A young man from Brooklyn told of all the opportunities he felt he’d missed in life because had always been afraid to approach people. After doing the course, he had gone up to a table of strangers at a bar about a dance party that it turned out they were all going to. He now counted this table of people among his closest friends.
In other words, everyone in the room that night was in some way — or in several ways — stuck. Fear motivated us. We were convinced that the things we wanted for ourselves were not possible — were no longer possible, or had never been possible. But, annoyingly, they were possible. Karen somehow convinced us that this was an urgent matter. It must be, because we were there.
The past, no matter how it actually transpired, is a truthy story that we tell ourselves, Karen argued, and it justifies our future actions. But the future needs to inform the present, not the past. She asked us to think of the future as empty, a blank slate, nothingness. This was close to impossible for me, like thinking of the boundlessness of the universe. I couldn’t help but immediately put bits of the past into the nothingness. Otherwise it would be too lonely. Lonely was scary. The future was like floating through outer space, and the past was gravity. The past, as varied, disappointing and predictive of future behavior as it was, felt safe. But as we all knew — we just apparently needed Karen to remind us — safe was bad. Safe was for immortals. Apparently we are not immortal.
The lingo of the Landmark Forum can be strange. They have a few mouthful trademarked phrases, such as Already Always Listening™, which is a wordy way of saying that our inner narrative, culled from the past, tends to color every event we experience and every interaction we have. Wordy, maybe, but comprehensible. They also talk about four pillars that enable a person to “win” at the various “games” that make up life. Being a sporty person, I actually appreciate the game metaphor, as overused as it is. The four pillars are also strange-sounding, but quite enlightening. From the handout I received as I left the room the other night, those pillars are:
Integrity and relationships: reasonable enough. People are the resources of your life, reads the Relationships section. People may be the coaches for your game.
But I got stuck on Existence, by which they mean keeping possibilities in existence. If you stop talking or thinking about a possibility, or so goes the Landmark theory, it will go away, because, in the words of Victoria, “humans are inherently lazy.” I’m not going to argue with that. “Keeping possibilities in existence” requires sharing those possibilities with others. Possibility lives in conversation, reads the paper. Then:
Keeping a possibility in existence requires having structure – for example milestones, a visual display, a tracking form, etc. You need to have something to keep the game alive in distance, time and form. Something to keep the game alive in reality.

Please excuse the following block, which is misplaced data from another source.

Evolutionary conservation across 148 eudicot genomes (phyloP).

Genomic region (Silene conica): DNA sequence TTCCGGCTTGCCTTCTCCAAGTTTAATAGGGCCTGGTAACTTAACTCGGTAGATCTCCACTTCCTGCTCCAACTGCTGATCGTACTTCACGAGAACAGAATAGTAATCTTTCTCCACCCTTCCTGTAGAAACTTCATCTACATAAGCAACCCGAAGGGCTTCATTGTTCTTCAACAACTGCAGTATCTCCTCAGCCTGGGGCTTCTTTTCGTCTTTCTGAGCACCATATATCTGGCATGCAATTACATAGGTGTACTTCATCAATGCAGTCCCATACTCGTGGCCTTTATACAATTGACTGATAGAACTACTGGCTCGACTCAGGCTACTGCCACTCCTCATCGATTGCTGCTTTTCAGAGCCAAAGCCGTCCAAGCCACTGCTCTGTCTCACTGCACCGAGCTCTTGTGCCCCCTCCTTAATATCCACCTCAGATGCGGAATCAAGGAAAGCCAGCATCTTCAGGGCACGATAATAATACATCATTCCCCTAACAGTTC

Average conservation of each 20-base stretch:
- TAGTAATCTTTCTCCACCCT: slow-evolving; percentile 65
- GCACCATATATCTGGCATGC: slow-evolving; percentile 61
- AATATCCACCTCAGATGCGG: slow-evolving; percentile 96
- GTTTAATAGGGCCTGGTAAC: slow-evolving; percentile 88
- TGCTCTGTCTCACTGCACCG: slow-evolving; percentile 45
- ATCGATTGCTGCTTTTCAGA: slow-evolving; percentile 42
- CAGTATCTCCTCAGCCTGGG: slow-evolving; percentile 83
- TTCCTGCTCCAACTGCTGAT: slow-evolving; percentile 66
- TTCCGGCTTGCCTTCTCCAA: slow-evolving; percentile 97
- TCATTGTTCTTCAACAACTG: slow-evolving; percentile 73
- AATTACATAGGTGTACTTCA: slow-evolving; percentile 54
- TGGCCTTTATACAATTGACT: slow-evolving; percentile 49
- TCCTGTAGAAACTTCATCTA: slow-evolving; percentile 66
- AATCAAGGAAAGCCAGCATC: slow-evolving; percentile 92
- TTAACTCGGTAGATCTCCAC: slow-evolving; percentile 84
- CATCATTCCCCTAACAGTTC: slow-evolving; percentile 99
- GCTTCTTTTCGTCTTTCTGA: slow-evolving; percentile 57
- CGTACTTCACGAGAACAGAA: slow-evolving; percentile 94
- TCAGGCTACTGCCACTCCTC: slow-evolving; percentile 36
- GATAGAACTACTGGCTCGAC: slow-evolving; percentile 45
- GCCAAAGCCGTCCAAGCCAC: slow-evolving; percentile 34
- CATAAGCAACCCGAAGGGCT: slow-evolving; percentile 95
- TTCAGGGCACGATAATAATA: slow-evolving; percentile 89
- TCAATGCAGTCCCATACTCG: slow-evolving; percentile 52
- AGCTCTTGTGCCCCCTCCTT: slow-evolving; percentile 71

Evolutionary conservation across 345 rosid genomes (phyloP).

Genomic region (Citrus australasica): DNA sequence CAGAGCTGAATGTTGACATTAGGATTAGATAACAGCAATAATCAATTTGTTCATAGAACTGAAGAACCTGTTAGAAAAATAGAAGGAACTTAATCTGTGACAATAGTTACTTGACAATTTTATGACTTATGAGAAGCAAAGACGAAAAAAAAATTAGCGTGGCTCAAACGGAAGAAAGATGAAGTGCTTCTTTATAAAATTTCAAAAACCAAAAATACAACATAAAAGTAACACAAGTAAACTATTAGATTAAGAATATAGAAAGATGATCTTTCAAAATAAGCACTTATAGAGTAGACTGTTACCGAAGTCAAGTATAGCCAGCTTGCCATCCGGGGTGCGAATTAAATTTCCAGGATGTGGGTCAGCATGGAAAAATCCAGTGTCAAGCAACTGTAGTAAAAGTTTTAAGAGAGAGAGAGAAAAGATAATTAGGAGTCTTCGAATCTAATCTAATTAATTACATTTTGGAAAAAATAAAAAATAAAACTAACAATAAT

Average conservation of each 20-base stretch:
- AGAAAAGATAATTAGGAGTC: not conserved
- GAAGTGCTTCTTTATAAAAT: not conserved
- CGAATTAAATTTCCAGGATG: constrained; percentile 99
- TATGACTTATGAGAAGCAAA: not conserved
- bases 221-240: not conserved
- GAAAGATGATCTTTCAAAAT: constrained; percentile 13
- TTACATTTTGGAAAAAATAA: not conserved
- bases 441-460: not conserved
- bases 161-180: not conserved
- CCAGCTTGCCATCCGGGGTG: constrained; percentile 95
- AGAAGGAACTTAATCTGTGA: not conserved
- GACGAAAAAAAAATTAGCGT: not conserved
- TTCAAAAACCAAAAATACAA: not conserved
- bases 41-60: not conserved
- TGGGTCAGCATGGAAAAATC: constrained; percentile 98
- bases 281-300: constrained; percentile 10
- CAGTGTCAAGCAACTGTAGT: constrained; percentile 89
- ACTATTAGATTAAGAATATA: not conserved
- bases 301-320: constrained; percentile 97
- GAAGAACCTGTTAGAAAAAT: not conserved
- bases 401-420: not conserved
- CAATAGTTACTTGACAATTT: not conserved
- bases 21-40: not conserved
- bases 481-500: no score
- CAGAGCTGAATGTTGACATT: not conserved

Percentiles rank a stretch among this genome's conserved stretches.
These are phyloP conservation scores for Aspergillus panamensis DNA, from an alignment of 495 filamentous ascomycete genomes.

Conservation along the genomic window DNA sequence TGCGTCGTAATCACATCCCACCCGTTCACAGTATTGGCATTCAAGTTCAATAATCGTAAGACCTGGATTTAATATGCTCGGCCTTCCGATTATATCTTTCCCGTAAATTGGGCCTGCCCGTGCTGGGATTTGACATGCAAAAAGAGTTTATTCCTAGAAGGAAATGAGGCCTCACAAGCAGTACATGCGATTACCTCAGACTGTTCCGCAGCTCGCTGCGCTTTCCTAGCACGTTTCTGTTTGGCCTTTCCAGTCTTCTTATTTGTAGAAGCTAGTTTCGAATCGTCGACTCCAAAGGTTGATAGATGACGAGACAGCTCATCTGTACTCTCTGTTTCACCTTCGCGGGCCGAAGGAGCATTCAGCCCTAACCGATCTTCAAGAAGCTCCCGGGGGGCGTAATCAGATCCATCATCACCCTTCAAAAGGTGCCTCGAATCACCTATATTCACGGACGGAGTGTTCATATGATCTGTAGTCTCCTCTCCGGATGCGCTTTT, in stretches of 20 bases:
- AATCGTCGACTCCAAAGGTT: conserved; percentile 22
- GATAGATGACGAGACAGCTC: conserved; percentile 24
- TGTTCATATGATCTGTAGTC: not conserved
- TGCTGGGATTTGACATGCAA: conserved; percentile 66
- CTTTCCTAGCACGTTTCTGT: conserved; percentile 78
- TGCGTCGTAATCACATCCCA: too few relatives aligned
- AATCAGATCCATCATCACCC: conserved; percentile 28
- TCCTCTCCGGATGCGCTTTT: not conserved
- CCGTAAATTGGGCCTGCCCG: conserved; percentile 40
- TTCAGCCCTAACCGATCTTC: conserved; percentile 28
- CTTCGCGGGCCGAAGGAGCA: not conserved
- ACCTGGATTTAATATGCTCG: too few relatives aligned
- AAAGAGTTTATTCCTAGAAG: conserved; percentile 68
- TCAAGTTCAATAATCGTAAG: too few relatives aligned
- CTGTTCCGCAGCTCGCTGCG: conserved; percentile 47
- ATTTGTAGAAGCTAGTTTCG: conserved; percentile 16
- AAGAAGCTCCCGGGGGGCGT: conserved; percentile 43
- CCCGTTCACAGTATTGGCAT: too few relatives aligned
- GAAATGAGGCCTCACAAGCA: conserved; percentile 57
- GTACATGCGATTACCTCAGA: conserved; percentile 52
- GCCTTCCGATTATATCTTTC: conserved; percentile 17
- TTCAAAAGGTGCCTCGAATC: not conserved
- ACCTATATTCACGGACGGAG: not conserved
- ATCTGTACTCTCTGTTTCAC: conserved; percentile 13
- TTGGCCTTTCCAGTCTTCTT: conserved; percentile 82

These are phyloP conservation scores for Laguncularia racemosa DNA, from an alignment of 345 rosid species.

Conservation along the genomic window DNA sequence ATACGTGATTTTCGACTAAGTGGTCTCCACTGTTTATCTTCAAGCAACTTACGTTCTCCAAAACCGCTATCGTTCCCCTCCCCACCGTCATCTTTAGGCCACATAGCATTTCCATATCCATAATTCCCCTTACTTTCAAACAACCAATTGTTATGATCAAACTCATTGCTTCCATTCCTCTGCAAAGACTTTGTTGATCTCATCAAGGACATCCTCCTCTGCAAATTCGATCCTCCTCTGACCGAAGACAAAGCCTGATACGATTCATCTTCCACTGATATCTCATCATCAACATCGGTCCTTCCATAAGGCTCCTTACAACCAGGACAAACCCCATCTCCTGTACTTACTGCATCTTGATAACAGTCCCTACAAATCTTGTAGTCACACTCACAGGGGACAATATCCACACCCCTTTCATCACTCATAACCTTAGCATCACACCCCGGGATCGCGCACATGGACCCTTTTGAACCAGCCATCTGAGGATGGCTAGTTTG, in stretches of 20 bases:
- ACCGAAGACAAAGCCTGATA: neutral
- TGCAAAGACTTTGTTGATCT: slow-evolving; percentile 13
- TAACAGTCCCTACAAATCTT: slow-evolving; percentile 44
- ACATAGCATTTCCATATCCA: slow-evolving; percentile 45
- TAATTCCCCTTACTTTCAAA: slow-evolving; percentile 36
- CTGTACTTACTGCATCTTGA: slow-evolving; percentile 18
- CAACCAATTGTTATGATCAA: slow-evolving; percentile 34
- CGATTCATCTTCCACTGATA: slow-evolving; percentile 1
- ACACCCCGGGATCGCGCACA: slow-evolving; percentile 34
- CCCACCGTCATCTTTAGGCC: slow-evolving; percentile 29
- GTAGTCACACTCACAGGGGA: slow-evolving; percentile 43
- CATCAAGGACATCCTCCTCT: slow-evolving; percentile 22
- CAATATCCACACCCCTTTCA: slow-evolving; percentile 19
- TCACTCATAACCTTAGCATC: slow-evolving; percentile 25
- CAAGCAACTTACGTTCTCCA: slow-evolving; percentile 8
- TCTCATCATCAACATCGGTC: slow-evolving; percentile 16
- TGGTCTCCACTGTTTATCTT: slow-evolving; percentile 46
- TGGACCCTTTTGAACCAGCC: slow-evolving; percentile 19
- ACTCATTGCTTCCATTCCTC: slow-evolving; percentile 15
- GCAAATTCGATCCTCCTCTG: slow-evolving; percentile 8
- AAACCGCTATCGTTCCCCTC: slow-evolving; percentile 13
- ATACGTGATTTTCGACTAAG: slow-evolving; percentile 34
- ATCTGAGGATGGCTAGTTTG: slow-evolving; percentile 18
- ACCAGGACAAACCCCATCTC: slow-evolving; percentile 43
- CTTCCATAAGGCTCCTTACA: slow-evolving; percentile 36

To which the most successful people in my life would likely respond: Duh. But they weren’t in the room that night.
As for Enrollment, another sort of tough one: Enrollment is causing new possibilities to be present for another such that they are touched, moved, and inspired by that possibility, reads the sheet of paper. The only thing I could think of when we went over this section was, say, a millionaire with a cool app idea getting his friend, another millionaire, to invest a few million in his idea. It was hard for me to think of normal, everyday, me-type examples of this, to which Karen would probably respond, “Well, enroll in the course and you’ll find out.” Chances are I probably would. But I don’t have $595 to spare. Then again, neither did Karen when she enrolled in Landmark decades ago, at exactly my age. “What are you doing? You owe your sister money,” her mother had said.
A couple of Karen’s underlings that night did the hard sell with me. I wanted to tell these people that refusing to throw down $595 that I didn’t have to attend the introductory course was actually a good thing for me to do, because I’m usually quick to do whatever people ask of me. I held my ground, telling these salespeople that I had no money, which was the truth. They should have clapped or something, but they did not.
Karen, pro that she was, didn’t do the hard sell. At the end of the night, she simply asked, “Is there anything you need from me, Liz?” to which I responded, “No, but thank you. This has helped me so much.” Then I started to think that there was something I needed from Karen. I needed Karen! I loved Karen. I wanted to be like Karen. I want to be able to speak publicly with the bravado and exuberance of Karen. I want to be able to have a positive relationship with all the people in my life who annoy the shit out of me, the way Karen is able to with her ex-husband, a professional classical musician whom she met, incidentally, at a Landmark seminar. I want to appreciate the fact that there are many other people in the world as nice and special as my old friends. I want to “keep possibilities alive in conversation.” I want to “touch, move and inspire” others with my “possibilities.”
The problem with things like this seminar is that they eventually end, and then we’re left once again with ourselves and our pasts, inching ever closer to us like some weirdo on the subway. I like my past, I say stubbornly, but the reality is that Karen’s message about our full, messy past vs. our calm, empty, potential-laden future resonated pretty strongly. As with so many self-help philosophies, they only work if you’re willing to drink the kool-aid, or at least take a few sips, enough to suddenly see the same, tired, frustrating thing in a slightly new way — or radically new way, I think, in the case of some Landmark participants, particularly the ex-detective, who was the type of guy you’d least expect to see at a self-help seminar. For me, it was a reminder of an idea that I have long believed but prefer to shove into the dustiest corner of my mind until people like Karen make me retrieve it: fearsome things are difficult, but they are the things most worth doing.